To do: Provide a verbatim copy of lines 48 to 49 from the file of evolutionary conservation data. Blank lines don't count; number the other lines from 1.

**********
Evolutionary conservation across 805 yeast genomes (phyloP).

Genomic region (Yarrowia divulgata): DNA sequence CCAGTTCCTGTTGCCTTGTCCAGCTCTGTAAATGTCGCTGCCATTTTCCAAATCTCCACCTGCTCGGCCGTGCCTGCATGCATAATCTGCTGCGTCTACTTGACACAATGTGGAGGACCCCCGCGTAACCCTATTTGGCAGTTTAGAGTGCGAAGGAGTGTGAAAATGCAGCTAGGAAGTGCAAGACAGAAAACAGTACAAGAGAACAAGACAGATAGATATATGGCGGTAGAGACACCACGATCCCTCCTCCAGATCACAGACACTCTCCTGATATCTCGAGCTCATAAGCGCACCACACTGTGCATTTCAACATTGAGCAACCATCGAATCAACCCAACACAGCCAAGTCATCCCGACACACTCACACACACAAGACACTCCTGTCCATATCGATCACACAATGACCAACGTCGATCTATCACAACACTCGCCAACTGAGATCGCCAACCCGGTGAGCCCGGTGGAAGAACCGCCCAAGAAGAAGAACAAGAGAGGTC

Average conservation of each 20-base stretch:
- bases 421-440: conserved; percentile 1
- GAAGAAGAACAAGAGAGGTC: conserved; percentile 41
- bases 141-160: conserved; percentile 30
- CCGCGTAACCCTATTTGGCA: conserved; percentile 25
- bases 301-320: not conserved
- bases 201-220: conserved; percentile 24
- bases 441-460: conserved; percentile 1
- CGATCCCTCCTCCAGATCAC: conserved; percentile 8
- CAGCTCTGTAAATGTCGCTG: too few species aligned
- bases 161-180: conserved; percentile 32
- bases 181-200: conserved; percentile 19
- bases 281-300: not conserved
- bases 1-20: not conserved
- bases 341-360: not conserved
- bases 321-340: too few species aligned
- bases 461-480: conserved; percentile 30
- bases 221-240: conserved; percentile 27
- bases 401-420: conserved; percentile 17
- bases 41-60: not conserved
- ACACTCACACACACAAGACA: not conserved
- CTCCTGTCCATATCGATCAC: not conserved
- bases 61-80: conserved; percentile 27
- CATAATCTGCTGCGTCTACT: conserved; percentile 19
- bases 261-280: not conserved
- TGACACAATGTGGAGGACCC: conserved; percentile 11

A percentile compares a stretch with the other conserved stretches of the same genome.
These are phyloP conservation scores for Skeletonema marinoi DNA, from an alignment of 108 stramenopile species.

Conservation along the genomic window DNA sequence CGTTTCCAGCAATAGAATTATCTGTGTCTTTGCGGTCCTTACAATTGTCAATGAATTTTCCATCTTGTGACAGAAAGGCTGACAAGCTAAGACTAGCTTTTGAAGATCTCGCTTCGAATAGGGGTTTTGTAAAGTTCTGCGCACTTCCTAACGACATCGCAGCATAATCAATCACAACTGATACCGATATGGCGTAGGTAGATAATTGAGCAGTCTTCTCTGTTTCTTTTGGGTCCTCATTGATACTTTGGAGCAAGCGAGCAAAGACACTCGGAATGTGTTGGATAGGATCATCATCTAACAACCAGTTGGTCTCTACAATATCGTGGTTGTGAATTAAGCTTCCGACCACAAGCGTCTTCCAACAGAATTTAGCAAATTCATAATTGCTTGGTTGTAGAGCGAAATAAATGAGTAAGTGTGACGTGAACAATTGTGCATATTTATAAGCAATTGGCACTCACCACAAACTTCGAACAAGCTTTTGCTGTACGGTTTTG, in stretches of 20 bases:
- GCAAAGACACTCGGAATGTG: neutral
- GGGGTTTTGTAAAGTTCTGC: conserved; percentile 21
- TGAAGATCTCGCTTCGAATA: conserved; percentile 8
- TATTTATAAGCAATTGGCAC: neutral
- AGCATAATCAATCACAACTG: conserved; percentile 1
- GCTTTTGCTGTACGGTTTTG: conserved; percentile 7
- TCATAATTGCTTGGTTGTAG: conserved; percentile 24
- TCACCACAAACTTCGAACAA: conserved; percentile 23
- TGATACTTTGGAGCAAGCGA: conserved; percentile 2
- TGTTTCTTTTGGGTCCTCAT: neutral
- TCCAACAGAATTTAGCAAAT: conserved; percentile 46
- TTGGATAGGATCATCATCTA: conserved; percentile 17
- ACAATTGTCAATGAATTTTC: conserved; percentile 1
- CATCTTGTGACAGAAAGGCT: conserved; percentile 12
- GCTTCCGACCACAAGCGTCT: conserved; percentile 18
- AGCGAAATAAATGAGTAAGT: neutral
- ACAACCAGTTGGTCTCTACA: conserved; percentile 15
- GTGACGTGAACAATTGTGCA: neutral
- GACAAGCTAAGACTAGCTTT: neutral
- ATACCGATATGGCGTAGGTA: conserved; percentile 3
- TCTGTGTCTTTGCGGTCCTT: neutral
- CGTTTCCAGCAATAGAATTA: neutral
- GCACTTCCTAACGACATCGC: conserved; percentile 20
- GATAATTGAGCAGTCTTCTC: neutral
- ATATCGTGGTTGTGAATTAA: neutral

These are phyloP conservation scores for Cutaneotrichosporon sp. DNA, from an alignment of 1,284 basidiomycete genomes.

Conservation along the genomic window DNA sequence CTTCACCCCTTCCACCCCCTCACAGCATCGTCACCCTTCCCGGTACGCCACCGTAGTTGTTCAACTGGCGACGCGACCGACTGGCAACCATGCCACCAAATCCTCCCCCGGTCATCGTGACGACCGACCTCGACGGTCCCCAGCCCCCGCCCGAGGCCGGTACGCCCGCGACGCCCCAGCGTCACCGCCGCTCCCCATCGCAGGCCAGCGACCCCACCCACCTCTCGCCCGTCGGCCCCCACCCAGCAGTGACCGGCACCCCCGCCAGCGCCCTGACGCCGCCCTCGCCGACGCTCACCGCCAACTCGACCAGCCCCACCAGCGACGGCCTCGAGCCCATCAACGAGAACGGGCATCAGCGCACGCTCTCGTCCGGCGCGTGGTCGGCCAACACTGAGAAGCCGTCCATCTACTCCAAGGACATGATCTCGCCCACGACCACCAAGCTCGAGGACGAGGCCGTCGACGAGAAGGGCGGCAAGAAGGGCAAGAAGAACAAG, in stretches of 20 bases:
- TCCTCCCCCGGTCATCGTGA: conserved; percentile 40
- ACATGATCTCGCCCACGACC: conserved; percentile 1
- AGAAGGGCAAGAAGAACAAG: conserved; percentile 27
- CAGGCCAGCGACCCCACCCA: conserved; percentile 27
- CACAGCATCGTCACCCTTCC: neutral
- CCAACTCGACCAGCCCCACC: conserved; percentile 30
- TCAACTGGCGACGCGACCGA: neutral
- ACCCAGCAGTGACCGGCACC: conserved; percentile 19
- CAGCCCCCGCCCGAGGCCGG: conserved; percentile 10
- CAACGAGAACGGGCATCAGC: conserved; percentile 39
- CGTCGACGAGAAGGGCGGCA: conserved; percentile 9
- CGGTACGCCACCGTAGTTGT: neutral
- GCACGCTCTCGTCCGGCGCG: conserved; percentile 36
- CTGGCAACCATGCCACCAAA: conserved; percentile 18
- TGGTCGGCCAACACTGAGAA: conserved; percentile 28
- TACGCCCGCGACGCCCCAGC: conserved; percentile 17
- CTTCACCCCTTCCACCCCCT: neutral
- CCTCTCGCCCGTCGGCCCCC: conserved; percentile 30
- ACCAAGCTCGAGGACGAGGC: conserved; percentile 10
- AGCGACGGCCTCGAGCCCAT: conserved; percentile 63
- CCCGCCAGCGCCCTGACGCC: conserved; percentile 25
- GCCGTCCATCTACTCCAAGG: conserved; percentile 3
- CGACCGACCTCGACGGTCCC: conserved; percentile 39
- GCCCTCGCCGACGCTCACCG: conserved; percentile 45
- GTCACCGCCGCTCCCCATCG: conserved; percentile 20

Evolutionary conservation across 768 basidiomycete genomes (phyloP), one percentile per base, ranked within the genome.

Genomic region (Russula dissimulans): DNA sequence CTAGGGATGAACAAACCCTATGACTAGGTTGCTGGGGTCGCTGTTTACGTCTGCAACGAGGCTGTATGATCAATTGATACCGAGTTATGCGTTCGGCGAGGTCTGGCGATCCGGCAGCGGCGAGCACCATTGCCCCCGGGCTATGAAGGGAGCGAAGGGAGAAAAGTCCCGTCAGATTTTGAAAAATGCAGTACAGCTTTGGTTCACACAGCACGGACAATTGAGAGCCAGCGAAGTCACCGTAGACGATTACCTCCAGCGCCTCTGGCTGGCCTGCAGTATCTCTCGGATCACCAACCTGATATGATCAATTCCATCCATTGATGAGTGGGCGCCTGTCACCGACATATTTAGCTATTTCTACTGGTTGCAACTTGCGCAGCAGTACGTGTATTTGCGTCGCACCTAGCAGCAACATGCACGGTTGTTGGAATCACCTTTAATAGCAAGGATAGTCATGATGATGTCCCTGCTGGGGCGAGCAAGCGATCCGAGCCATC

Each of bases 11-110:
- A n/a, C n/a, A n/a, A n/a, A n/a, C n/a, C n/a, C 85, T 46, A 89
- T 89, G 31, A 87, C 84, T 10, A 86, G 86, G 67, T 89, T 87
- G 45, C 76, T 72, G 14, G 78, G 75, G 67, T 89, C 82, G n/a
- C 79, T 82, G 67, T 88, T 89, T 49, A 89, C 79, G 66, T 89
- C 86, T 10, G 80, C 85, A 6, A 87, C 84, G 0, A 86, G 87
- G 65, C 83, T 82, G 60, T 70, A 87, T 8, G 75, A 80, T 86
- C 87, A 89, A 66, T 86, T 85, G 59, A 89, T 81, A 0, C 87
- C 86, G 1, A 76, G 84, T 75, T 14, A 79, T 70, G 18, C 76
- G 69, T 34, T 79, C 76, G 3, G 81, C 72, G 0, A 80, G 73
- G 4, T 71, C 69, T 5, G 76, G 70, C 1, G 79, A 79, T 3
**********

- ACAACCAGTTGGTCTCTACA: conserved; percentile 15
- GTGACGTGAACAATTGTGCA: neutral